(2)Acquired Fund Fees and Expenses (“AFFE”) are indirect fees and expenses that the Fund incurs from investing in the shares of other investment companies, including money market funds and other mutual funds, closed end funds, business development companies or certain exchange-traded funds.
(3)Otter Creek has contractually agreed to limit the Fund’s operating expenses (excluding AFFE, interest, taxes, interest and dividend expense on securities sold short, extraordinary expenses, Rule 12b-1 fees, shareholder servicing fees, and any other class-specific expenses) through February 28, 2025(unless otherwise sooner terminated) in order to limit Net Annual Fund Operating Expenses to 1.55% of average daily net assets of the Fund (the “Expense Cap”). The Expense Cap is indefinite, will remain in effect through at least February 28, 2025, and may be terminated only by the Board. The Advisor is permitted, with Board approval, to be reimbursed for fee reductions and/or expense payments made in the prior three years from the date the fees were waived and/or expenses paid. This reimbursement may be requested if the aggregate amount actually paid by the Fund toward operating expenses for such period (taking into account any reimbursement) does not exceed the lesser of the Expense Cap in place at the time of waiver or at the time of reimbursement.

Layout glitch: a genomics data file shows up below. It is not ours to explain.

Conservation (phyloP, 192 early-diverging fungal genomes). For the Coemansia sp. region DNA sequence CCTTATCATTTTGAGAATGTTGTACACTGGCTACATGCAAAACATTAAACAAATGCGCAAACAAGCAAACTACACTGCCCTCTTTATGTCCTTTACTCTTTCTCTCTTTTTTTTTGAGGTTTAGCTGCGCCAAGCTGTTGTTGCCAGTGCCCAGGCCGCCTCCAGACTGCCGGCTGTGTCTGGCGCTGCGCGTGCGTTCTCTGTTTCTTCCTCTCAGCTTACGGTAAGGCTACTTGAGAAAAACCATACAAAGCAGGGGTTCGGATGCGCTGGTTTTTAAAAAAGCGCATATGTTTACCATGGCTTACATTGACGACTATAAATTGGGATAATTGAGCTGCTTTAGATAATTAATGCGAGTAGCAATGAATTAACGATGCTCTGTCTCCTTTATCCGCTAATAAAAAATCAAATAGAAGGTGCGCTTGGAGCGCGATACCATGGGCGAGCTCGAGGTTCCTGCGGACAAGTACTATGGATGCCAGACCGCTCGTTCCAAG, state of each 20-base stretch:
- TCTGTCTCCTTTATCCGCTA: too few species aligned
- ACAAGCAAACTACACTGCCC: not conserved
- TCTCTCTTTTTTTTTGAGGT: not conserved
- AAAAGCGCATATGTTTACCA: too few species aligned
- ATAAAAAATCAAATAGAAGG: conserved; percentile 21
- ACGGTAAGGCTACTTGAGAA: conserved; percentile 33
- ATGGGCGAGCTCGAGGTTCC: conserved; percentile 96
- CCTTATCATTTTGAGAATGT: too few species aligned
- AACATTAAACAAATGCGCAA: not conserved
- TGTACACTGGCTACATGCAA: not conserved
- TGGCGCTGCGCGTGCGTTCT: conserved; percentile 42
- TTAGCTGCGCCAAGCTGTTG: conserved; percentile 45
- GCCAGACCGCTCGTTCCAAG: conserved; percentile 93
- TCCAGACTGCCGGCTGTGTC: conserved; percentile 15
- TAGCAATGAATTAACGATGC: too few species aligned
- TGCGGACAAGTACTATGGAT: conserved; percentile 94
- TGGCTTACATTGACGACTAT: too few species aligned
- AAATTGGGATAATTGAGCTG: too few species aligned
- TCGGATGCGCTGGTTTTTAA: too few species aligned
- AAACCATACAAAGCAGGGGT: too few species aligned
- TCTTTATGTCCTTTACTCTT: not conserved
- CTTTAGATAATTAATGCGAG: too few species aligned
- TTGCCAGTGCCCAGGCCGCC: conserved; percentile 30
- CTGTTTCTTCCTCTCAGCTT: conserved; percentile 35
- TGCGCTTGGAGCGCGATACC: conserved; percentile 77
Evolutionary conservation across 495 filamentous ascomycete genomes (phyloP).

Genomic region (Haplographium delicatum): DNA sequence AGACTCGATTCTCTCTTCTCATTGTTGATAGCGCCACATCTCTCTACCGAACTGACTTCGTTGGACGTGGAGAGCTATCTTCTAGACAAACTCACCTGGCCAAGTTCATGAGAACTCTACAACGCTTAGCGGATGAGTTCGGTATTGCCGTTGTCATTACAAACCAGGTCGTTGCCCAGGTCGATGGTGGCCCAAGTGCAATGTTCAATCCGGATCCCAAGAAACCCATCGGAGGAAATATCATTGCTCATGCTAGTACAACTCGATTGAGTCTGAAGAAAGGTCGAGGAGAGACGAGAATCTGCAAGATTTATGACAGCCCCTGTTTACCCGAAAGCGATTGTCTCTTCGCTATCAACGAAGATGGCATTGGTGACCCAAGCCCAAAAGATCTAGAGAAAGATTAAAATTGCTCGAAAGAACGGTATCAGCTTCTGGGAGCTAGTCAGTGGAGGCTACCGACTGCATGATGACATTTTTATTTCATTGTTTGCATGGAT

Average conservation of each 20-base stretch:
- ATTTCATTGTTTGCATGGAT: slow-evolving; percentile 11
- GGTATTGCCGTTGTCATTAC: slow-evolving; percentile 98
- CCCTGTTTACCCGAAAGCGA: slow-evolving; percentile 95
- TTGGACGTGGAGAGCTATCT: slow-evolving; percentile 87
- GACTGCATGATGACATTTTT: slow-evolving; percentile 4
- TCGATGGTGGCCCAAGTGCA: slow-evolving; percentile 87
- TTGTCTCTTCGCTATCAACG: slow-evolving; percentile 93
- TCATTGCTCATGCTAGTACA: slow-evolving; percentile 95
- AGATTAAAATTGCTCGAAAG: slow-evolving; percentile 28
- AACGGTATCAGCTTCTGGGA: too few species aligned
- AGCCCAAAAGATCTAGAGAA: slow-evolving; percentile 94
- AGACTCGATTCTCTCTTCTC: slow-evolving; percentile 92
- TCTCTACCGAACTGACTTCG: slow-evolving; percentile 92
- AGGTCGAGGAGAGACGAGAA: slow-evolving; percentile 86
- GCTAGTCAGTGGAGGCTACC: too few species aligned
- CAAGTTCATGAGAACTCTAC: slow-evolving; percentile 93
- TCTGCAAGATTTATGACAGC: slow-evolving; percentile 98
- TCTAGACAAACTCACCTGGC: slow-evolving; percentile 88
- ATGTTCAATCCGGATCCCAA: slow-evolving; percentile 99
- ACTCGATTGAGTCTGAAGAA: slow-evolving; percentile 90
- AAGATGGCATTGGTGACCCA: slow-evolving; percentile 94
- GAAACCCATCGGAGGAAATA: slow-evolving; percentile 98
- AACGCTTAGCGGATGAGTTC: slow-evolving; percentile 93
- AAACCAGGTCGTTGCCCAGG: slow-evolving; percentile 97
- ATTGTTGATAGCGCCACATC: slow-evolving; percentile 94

(4)Note that the amount of Net Annual Fund Operating Expenses shown in the above table will differ from the Ratio of Expenses to Average Net Assets included in the “Financial Highlights” section of the Statutory Prospectus, which reflects the operating expenses of the Fund during the most recent fiscal year and includes expenses incurred prior to the contractual waiver of the Fund’s management fee and does not include Acquired Fund Fees and Expenses.

This Example is intended to help you compare the cost of investing in the Fund with the cost of investing in other mutual funds. The Example assumes that you invest $10,000 in the Fund for the time periods indicated and then redeem all of your shares at the end of those periods. The Example also assumes that your investment has a 5% return each year and that the Fund’s operating expenses remain the same (taking into account the Expense Cap which is only reflected through the contractual period). Although your actual costs may be higher or lower, based on these assumptions, your costs would be: